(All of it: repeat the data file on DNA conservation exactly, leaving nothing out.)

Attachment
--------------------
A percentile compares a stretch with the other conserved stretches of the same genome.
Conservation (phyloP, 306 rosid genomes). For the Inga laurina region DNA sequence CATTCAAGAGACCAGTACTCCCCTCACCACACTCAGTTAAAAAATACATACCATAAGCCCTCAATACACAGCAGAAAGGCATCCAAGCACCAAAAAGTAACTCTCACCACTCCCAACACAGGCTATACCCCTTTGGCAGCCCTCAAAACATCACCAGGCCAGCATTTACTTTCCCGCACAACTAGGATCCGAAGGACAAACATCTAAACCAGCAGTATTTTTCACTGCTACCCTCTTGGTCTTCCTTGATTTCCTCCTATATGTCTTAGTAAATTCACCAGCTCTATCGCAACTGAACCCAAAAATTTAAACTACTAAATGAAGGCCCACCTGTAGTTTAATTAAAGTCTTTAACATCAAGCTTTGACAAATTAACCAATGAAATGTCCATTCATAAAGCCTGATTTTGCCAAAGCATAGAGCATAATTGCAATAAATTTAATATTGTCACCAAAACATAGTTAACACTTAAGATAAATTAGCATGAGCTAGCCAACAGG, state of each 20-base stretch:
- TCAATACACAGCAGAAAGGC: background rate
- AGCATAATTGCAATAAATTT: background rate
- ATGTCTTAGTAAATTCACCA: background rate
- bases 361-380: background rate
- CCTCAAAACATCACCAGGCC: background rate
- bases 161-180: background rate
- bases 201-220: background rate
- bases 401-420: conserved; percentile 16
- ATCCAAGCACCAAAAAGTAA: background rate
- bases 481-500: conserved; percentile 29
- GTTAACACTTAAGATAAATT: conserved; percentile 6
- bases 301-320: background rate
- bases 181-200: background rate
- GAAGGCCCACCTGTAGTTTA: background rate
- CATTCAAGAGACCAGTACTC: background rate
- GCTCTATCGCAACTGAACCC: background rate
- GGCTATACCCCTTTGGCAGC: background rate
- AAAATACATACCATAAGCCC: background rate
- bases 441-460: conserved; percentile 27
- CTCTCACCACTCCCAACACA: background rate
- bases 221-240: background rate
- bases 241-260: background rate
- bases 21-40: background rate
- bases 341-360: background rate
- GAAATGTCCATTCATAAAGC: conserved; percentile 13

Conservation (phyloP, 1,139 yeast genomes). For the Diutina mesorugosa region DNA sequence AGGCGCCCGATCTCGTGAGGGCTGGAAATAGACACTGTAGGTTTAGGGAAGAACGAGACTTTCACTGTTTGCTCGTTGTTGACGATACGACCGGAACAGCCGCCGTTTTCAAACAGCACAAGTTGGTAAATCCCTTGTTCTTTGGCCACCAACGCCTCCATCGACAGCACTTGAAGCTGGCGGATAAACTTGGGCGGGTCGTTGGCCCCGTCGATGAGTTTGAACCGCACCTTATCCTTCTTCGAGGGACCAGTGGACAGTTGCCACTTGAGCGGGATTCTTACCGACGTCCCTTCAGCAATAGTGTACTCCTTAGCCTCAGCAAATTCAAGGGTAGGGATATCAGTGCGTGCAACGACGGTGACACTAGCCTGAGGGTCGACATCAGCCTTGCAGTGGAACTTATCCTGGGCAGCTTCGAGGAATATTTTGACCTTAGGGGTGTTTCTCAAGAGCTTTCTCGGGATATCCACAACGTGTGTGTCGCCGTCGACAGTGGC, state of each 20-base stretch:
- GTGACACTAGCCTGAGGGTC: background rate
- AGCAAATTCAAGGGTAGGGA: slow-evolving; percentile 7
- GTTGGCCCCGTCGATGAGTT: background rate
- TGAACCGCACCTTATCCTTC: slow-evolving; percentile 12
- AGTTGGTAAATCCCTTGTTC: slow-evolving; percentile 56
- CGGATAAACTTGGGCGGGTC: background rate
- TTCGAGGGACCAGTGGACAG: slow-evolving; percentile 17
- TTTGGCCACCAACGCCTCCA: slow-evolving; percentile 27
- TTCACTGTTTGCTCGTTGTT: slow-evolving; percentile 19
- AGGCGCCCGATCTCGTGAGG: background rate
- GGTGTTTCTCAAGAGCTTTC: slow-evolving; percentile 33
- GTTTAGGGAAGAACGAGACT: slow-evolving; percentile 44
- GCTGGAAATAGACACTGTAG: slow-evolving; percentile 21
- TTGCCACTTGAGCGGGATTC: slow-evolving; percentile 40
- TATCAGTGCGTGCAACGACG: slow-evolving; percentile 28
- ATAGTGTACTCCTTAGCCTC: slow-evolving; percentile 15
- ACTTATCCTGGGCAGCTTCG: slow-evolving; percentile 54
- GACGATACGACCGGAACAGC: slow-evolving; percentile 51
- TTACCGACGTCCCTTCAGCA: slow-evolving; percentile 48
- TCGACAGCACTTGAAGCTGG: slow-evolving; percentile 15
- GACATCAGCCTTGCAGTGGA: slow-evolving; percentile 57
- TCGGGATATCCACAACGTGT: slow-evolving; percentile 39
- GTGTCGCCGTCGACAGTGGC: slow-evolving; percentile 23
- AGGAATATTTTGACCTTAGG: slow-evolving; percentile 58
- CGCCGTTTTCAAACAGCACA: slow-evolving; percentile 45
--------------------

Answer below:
A percentile compares a stretch with the other conserved stretches of the same genome.
Conservation (phyloP, 306 rosid genomes). For the Inga laurina region DNA sequence CATTCAAGAGACCAGTACTCCCCTCACCACACTCAGTTAAAAAATACATACCATAAGCCCTCAATACACAGCAGAAAGGCATCCAAGCACCAAAAAGTAACTCTCACCACTCCCAACACAGGCTATACCCCTTTGGCAGCCCTCAAAACATCACCAGGCCAGCATTTACTTTCCCGCACAACTAGGATCCGAAGGACAAACATCTAAACCAGCAGTATTTTTCACTGCTACCCTCTTGGTCTTCCTTGATTTCCTCCTATATGTCTTAGTAAATTCACCAGCTCTATCGCAACTGAACCCAAAAATTTAAACTACTAAATGAAGGCCCACCTGTAGTTTAATTAAAGTCTTTAACATCAAGCTTTGACAAATTAACCAATGAAATGTCCATTCATAAAGCCTGATTTTGCCAAAGCATAGAGCATAATTGCAATAAATTTAATATTGTCACCAAAACATAGTTAACACTTAAGATAAATTAGCATGAGCTAGCCAACAGG, state of each 20-base stretch:
- TCAATACACAGCAGAAAGGC: background rate
- AGCATAATTGCAATAAATTT: background rate
- ATGTCTTAGTAAATTCACCA: background rate
- bases 361-380: background rate
- CCTCAAAACATCACCAGGCC: background rate
- bases 161-180: background rate
- bases 201-220: background rate
- bases 401-420: conserved; percentile 16
- ATCCAAGCACCAAAAAGTAA: background rate
- bases 481-500: conserved; percentile 29
- GTTAACACTTAAGATAAATT: conserved; percentile 6
- bases 301-320: background rate
- bases 181-200: background rate
- GAAGGCCCACCTGTAGTTTA: background rate
- CATTCAAGAGACCAGTACTC: background rate
- GCTCTATCGCAACTGAACCC: background rate
- GGCTATACCCCTTTGGCAGC: background rate
- AAAATACATACCATAAGCCC: background rate
- bases 441-460: conserved; percentile 27
- CTCTCACCACTCCCAACACA: background rate
- bases 221-240: background rate
- bases 241-260: background rate
- bases 21-40: background rate
- bases 341-360: background rate
- GAAATGTCCATTCATAAAGC: conserved; percentile 13

Conservation (phyloP, 1,139 yeast genomes). For the Diutina mesorugosa region DNA sequence AGGCGCCCGATCTCGTGAGGGCTGGAAATAGACACTGTAGGTTTAGGGAAGAACGAGACTTTCACTGTTTGCTCGTTGTTGACGATACGACCGGAACAGCCGCCGTTTTCAAACAGCACAAGTTGGTAAATCCCTTGTTCTTTGGCCACCAACGCCTCCATCGACAGCACTTGAAGCTGGCGGATAAACTTGGGCGGGTCGTTGGCCCCGTCGATGAGTTTGAACCGCACCTTATCCTTCTTCGAGGGACCAGTGGACAGTTGCCACTTGAGCGGGATTCTTACCGACGTCCCTTCAGCAATAGTGTACTCCTTAGCCTCAGCAAATTCAAGGGTAGGGATATCAGTGCGTGCAACGACGGTGACACTAGCCTGAGGGTCGACATCAGCCTTGCAGTGGAACTTATCCTGGGCAGCTTCGAGGAATATTTTGACCTTAGGGGTGTTTCTCAAGAGCTTTCTCGGGATATCCACAACGTGTGTGTCGCCGTCGACAGTGGC, state of each 20-base stretch:
- GTGACACTAGCCTGAGGGTC: background rate
- AGCAAATTCAAGGGTAGGGA: slow-evolving; percentile 7
- GTTGGCCCCGTCGATGAGTT: background rate
- TGAACCGCACCTTATCCTTC: slow-evolving; percentile 12
- AGTTGGTAAATCCCTTGTTC: slow-evolving; percentile 56
- CGGATAAACTTGGGCGGGTC: background rate
- TTCGAGGGACCAGTGGACAG: slow-evolving; percentile 17
- TTTGGCCACCAACGCCTCCA: slow-evolving; percentile 27
- TTCACTGTTTGCTCGTTGTT: slow-evolving; percentile 19
- AGGCGCCCGATCTCGTGAGG: background rate
- GGTGTTTCTCAAGAGCTTTC: slow-evolving; percentile 33
- GTTTAGGGAAGAACGAGACT: slow-evolving; percentile 44
- GCTGGAAATAGACACTGTAG: slow-evolving; percentile 21
- TTGCCACTTGAGCGGGATTC: slow-evolving; percentile 40
- TATCAGTGCGTGCAACGACG: slow-evolving; percentile 28
- ATAGTGTACTCCTTAGCCTC: slow-evolving; percentile 15
- ACTTATCCTGGGCAGCTTCG: slow-evolving; percentile 54
- GACGATACGACCGGAACAGC: slow-evolving; percentile 51
- TTACCGACGTCCCTTCAGCA: slow-evolving; percentile 48
- TCGACAGCACTTGAAGCTGG: slow-evolving; percentile 15
- GACATCAGCCTTGCAGTGGA: slow-evolving; percentile 57
- TCGGGATATCCACAACGTGT: slow-evolving; percentile 39
- GTGTCGCCGTCGACAGTGGC: slow-evolving; percentile 23
- AGGAATATTTTGACCTTAGG: slow-evolving; percentile 58
- CGCCGTTTTCAAACAGCACA: slow-evolving; percentile 45